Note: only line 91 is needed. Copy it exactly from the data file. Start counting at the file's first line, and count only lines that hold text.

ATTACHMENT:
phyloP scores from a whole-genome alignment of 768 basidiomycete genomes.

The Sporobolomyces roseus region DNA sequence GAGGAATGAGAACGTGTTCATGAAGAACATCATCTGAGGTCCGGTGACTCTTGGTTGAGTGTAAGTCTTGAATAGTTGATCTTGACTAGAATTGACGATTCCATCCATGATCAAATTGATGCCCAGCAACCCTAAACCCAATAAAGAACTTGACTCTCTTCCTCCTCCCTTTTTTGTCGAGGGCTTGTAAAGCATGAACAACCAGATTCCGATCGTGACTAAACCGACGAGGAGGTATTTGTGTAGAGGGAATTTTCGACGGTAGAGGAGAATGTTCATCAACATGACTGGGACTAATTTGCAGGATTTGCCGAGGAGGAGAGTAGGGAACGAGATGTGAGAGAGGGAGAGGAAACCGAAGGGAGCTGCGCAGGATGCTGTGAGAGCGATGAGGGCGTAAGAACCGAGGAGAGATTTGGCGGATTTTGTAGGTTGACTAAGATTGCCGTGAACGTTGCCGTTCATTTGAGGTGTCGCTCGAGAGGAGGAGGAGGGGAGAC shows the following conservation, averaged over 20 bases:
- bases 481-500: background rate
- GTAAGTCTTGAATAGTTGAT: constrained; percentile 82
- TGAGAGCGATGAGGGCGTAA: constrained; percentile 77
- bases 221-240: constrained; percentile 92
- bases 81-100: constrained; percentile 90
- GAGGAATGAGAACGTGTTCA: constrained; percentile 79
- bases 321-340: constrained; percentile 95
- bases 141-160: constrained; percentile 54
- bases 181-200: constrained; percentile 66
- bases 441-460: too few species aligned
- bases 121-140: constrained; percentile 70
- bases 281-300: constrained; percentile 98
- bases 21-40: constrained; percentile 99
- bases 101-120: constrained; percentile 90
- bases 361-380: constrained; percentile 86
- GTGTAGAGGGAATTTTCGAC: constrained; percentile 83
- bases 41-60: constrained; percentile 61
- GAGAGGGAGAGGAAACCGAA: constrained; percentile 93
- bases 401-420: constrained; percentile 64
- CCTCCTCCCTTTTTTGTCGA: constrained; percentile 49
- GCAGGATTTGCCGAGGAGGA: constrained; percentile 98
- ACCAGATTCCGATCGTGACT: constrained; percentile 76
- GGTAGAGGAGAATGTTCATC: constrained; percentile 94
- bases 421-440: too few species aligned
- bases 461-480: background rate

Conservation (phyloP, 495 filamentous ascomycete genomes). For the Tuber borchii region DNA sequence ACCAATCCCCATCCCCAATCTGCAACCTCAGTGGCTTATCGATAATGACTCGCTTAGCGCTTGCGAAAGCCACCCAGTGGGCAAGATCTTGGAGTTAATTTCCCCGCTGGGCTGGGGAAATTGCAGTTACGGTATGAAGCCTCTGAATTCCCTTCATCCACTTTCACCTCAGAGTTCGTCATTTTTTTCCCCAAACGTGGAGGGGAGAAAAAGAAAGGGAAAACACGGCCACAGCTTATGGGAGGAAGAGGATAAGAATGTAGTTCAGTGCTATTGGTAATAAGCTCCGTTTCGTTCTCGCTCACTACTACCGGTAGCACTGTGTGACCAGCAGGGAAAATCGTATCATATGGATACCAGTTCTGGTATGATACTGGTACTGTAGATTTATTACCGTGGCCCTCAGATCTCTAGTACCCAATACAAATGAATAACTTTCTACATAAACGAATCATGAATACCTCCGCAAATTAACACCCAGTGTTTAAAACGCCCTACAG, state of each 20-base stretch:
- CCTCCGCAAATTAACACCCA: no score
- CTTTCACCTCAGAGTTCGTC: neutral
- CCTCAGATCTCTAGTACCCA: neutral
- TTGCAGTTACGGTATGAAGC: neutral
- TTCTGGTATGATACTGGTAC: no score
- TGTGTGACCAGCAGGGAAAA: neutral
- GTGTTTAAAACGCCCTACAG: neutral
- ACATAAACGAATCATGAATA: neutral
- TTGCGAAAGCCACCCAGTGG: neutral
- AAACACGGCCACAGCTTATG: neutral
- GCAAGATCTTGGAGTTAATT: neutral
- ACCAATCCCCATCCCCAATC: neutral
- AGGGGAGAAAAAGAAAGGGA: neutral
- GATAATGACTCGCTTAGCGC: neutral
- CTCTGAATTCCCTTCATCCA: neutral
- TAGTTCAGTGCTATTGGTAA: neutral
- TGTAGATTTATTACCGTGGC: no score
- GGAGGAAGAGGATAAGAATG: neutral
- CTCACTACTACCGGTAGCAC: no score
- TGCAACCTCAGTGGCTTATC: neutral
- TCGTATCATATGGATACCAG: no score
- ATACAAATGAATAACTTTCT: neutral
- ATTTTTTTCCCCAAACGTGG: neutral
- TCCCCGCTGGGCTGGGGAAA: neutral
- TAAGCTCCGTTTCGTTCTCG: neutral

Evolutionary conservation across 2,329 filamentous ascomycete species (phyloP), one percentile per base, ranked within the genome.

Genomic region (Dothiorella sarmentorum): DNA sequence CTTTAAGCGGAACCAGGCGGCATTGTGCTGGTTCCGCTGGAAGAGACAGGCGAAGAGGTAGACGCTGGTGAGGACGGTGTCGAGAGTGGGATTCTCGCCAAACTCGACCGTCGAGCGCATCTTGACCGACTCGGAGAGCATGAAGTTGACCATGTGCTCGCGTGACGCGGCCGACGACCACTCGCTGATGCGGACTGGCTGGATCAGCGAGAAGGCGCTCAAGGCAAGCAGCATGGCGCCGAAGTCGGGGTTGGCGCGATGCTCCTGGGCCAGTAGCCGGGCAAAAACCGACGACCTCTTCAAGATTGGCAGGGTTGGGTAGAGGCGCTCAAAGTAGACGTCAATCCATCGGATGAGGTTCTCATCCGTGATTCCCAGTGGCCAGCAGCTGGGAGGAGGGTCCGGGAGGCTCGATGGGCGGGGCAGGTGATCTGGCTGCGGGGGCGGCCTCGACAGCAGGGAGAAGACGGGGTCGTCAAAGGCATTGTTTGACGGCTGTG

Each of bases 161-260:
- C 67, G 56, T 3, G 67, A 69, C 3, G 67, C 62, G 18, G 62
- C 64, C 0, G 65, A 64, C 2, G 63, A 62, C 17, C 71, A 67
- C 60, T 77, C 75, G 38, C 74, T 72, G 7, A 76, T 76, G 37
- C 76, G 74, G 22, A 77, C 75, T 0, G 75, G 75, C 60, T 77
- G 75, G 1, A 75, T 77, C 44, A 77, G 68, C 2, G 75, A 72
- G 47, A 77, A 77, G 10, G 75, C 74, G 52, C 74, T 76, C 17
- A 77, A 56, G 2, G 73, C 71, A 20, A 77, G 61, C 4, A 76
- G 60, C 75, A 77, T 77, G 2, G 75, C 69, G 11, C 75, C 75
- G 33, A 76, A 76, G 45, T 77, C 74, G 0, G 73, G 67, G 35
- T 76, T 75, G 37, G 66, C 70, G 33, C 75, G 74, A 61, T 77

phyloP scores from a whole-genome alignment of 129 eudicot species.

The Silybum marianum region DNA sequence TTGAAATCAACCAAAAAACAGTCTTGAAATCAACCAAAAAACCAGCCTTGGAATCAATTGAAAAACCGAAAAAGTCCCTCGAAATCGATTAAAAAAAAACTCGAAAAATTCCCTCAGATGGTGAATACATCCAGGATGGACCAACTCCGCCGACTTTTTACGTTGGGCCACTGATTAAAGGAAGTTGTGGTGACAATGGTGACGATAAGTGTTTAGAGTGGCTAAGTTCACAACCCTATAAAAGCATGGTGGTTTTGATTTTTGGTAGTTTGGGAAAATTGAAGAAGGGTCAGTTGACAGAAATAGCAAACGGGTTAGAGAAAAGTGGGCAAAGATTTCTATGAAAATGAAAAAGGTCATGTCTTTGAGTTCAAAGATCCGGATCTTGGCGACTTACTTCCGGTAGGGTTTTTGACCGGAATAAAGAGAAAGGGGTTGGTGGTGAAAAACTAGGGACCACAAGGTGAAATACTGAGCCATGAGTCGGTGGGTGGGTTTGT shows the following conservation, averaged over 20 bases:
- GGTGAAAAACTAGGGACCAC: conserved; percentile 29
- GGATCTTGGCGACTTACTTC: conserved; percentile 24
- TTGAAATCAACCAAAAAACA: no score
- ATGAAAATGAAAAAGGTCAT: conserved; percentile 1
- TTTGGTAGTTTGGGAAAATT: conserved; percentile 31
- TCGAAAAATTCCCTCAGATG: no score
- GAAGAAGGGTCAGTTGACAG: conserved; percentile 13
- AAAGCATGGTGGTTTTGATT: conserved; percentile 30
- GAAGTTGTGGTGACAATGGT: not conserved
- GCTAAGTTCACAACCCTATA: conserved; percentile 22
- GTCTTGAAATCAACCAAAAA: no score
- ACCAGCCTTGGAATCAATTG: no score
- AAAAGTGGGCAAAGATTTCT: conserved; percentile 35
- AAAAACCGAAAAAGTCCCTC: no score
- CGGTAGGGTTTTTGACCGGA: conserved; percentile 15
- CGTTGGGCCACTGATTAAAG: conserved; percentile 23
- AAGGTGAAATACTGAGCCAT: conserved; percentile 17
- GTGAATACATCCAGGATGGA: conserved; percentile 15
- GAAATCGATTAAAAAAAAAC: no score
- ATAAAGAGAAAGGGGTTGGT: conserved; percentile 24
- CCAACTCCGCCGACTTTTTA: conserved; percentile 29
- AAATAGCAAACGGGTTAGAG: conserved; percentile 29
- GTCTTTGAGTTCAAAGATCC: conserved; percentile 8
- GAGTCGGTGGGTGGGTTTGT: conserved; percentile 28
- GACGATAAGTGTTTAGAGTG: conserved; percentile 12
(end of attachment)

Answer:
- GTCTTTGAGTTCAAAGATCC: conserved; percentile 8